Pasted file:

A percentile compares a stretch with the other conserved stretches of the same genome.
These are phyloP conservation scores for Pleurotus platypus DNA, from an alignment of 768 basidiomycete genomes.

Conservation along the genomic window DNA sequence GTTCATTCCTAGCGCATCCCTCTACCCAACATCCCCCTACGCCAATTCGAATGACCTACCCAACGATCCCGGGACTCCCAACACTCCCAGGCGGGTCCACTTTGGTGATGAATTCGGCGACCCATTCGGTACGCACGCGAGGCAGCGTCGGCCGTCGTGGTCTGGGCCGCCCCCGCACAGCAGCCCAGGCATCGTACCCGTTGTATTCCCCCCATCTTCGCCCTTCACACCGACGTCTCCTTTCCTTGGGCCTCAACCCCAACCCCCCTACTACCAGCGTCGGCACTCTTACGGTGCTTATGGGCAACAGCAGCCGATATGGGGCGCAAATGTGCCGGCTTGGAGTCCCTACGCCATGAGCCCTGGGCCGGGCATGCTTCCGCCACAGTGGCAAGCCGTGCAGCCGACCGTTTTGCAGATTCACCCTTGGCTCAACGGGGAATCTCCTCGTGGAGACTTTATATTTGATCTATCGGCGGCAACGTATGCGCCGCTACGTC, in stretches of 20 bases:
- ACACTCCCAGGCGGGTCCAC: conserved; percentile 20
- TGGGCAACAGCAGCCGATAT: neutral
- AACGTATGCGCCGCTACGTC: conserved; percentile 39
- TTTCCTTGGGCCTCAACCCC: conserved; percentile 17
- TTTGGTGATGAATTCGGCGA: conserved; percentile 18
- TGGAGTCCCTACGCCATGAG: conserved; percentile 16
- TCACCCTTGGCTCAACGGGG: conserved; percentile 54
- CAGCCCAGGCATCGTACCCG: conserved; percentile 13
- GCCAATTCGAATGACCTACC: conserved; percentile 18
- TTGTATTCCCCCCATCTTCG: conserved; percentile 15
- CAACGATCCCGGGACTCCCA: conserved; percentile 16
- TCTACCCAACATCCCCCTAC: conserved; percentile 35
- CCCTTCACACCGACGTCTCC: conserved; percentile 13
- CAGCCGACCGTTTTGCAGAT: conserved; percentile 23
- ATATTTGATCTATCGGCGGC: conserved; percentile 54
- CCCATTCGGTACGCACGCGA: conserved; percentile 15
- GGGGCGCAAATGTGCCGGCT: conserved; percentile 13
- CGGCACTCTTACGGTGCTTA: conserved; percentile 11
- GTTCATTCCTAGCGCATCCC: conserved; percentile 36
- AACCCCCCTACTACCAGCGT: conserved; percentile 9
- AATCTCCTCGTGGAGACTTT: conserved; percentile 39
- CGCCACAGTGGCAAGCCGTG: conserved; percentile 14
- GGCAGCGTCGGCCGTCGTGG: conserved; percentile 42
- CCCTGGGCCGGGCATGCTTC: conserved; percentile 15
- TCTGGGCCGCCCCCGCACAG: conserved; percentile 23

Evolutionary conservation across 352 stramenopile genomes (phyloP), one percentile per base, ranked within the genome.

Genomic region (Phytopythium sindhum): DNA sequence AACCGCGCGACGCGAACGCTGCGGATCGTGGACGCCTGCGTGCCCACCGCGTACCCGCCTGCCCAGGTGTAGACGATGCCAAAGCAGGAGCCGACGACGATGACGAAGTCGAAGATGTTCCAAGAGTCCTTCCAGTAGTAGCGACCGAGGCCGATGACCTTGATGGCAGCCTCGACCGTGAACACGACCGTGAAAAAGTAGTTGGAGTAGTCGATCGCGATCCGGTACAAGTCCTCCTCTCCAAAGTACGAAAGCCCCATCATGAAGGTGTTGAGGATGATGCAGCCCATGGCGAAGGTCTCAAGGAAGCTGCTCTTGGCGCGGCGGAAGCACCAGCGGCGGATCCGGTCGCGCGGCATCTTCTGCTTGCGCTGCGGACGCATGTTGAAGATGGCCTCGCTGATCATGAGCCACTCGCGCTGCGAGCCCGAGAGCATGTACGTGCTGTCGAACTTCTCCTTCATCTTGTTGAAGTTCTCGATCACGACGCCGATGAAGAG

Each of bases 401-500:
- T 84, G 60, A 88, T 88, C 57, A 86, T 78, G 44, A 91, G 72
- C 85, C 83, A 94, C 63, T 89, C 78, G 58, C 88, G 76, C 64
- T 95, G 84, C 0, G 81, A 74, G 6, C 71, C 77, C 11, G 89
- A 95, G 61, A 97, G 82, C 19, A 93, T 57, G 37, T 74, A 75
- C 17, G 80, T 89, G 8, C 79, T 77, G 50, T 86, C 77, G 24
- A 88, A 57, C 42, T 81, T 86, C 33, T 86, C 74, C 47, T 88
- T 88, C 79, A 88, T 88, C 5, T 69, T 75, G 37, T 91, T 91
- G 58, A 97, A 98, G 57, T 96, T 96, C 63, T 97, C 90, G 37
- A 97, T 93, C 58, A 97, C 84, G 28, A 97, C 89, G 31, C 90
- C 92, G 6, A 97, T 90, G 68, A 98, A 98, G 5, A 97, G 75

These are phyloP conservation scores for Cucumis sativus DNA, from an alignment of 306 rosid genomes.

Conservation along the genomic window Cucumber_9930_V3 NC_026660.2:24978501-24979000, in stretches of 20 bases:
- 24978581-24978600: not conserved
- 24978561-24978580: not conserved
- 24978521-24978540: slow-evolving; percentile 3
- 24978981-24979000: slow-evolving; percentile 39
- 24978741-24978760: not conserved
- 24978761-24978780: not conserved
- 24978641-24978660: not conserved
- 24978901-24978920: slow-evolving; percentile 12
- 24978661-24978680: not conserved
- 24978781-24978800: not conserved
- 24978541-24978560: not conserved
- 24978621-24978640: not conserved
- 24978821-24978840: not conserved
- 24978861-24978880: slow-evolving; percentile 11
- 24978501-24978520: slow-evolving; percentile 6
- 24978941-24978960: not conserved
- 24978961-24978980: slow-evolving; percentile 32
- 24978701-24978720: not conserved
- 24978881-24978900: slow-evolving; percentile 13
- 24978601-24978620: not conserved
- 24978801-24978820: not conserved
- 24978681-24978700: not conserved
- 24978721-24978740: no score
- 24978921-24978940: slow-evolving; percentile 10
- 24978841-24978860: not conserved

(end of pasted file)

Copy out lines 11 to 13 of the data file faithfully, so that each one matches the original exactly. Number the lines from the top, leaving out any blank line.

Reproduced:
- CAGCCCAGGCATCGTACCCG: conserved; percentile 13
- GCCAATTCGAATGACCTACC: conserved; percentile 18
- TTGTATTCCCCCCATCTTCG: conserved; percentile 15